The Strad's experts evaluate the latest string recordings
Le Violoncelle Parle. Britten: Suite for solo cello no.3 op.87. Cassadó: Suite for solo cello. Amoyel: Itinérance. Kodály: Sonata for solo cello op.8
Four highly varied solo cello works are given memorable performances
Wednesday, 01 June 2011
Emmanuelle Bertrand (cello)
Britten, Cassadó, Amoyel, Kodály
HARMONIA MUNDI HMC 902078
Much-recorded French cellist Emmanuelle Bertrand brings her own blend of flair, elegance and impressive technique to these solo cello staples, resulting in stylish and characterful intepretations.
Cassadó’s Suite, full of colour and excitement, has a real flamenco flavour in its flamboyant runs up and down the instrument and rapid cross-string interjections. Bertrand attacks the opening of the Kodály Sonata (wrongly billed on the disc as Suite) with passion – you can visualise the toss of her head in the Scotch snap rhythms – and draws a voluptuous tone from her lower strings.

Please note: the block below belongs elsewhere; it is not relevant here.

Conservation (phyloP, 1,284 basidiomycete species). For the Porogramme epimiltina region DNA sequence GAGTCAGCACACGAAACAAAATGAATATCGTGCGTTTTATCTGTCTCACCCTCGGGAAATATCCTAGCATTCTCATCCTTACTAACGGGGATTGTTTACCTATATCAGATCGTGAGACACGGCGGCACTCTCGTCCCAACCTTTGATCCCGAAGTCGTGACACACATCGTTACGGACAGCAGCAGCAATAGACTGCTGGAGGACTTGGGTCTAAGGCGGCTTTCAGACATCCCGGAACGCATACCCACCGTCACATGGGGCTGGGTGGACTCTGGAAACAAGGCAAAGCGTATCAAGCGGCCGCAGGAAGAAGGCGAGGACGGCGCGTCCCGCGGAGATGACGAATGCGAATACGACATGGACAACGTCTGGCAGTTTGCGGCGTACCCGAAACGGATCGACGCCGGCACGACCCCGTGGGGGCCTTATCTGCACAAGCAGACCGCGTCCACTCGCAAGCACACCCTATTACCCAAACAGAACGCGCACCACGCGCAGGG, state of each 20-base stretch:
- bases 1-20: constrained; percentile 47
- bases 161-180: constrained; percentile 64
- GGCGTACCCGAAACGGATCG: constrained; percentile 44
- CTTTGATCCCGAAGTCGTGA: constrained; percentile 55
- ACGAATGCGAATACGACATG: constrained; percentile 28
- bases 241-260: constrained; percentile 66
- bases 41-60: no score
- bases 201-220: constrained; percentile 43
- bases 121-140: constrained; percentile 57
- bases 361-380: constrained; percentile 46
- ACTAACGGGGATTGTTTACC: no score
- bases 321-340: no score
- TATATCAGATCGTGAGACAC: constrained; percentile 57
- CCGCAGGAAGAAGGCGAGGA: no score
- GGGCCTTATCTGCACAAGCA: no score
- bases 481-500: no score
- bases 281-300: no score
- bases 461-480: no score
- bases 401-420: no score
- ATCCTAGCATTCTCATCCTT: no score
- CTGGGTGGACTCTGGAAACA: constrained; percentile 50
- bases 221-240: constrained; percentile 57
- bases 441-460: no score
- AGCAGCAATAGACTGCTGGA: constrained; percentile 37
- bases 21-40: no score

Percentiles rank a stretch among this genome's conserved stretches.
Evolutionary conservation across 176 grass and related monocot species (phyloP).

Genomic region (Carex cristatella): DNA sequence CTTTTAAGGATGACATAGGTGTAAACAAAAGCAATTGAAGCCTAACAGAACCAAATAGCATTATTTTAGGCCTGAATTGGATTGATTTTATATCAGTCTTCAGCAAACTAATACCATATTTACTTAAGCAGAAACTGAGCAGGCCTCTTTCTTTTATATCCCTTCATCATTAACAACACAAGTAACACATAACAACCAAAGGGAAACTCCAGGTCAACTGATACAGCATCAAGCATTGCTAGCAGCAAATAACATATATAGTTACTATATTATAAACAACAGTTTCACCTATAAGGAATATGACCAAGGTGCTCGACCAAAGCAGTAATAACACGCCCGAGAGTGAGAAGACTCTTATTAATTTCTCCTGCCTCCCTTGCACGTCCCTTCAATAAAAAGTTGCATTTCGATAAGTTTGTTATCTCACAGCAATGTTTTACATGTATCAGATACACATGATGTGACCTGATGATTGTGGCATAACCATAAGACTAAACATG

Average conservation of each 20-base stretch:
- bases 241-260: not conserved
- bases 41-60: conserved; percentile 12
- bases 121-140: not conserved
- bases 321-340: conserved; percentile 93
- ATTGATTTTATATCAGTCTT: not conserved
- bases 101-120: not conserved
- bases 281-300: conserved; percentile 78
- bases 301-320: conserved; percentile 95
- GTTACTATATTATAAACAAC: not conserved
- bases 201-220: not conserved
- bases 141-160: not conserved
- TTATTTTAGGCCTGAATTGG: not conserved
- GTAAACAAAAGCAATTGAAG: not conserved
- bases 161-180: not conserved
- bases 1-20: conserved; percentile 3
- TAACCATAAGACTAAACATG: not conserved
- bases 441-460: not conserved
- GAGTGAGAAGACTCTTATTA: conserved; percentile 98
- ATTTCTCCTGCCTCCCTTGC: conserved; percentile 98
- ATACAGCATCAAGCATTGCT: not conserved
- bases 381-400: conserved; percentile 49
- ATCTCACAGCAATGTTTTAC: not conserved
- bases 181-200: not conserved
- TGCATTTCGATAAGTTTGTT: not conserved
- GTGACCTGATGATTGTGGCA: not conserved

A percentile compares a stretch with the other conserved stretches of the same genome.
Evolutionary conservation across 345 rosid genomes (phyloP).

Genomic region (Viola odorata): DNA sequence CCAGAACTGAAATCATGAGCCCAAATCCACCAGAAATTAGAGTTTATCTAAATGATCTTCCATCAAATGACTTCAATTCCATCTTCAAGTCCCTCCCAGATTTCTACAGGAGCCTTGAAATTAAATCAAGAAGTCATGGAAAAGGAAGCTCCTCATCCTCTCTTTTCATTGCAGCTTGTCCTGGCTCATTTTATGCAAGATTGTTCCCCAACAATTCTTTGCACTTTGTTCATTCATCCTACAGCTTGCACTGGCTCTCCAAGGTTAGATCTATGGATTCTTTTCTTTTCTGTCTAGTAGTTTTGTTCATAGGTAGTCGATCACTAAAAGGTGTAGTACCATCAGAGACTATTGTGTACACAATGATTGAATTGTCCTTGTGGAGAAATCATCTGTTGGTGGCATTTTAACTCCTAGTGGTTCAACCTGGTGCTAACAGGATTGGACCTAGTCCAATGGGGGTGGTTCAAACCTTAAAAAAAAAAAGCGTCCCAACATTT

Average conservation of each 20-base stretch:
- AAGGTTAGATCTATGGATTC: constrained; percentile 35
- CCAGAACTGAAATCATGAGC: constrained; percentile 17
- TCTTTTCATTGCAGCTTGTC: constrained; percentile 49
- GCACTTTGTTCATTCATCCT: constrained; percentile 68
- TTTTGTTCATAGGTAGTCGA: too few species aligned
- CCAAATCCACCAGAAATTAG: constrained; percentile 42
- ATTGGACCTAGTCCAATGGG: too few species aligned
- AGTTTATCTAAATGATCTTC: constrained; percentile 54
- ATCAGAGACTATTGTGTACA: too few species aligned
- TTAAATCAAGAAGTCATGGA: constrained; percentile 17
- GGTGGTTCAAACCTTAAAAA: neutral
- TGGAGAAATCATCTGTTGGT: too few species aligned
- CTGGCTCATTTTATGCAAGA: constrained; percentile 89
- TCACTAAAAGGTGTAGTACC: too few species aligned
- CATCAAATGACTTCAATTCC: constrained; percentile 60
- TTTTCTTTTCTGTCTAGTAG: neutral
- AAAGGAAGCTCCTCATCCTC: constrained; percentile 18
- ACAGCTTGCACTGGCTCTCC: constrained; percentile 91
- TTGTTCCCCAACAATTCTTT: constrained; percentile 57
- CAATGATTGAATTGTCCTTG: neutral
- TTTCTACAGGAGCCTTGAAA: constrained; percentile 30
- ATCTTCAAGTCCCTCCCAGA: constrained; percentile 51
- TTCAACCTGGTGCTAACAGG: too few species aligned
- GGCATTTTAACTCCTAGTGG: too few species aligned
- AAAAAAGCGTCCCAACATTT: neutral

Somehow she does not inhabit the Britten Suite to the same extent as the other works, but her performance still has plenty of memorable moments, not least the unpredictable madness of her Fantastico and the glowing, rising chords near the work’s sombre end.
Itinérance is the fruit of a project focusing on the importance of music to two Auschwitz survivors. The bleakness of its outer sections is almost unbearable, and Bertrand’s wordless singing voice enters near the end over her sustained low playing to haunting and novel effect.
Bertrand breathes with the music, sometimes audibly, but never to the detriment of the disc’s sound, which is just reverberant enough to make the most of the full cello tone. The CD is accompanied by a high-quality DVD showing Bertrand recording, teaching and talking about the works.
From the June 2011 issue. Subscribe to The Strad or download our digital edition as part of a 30-day free trial.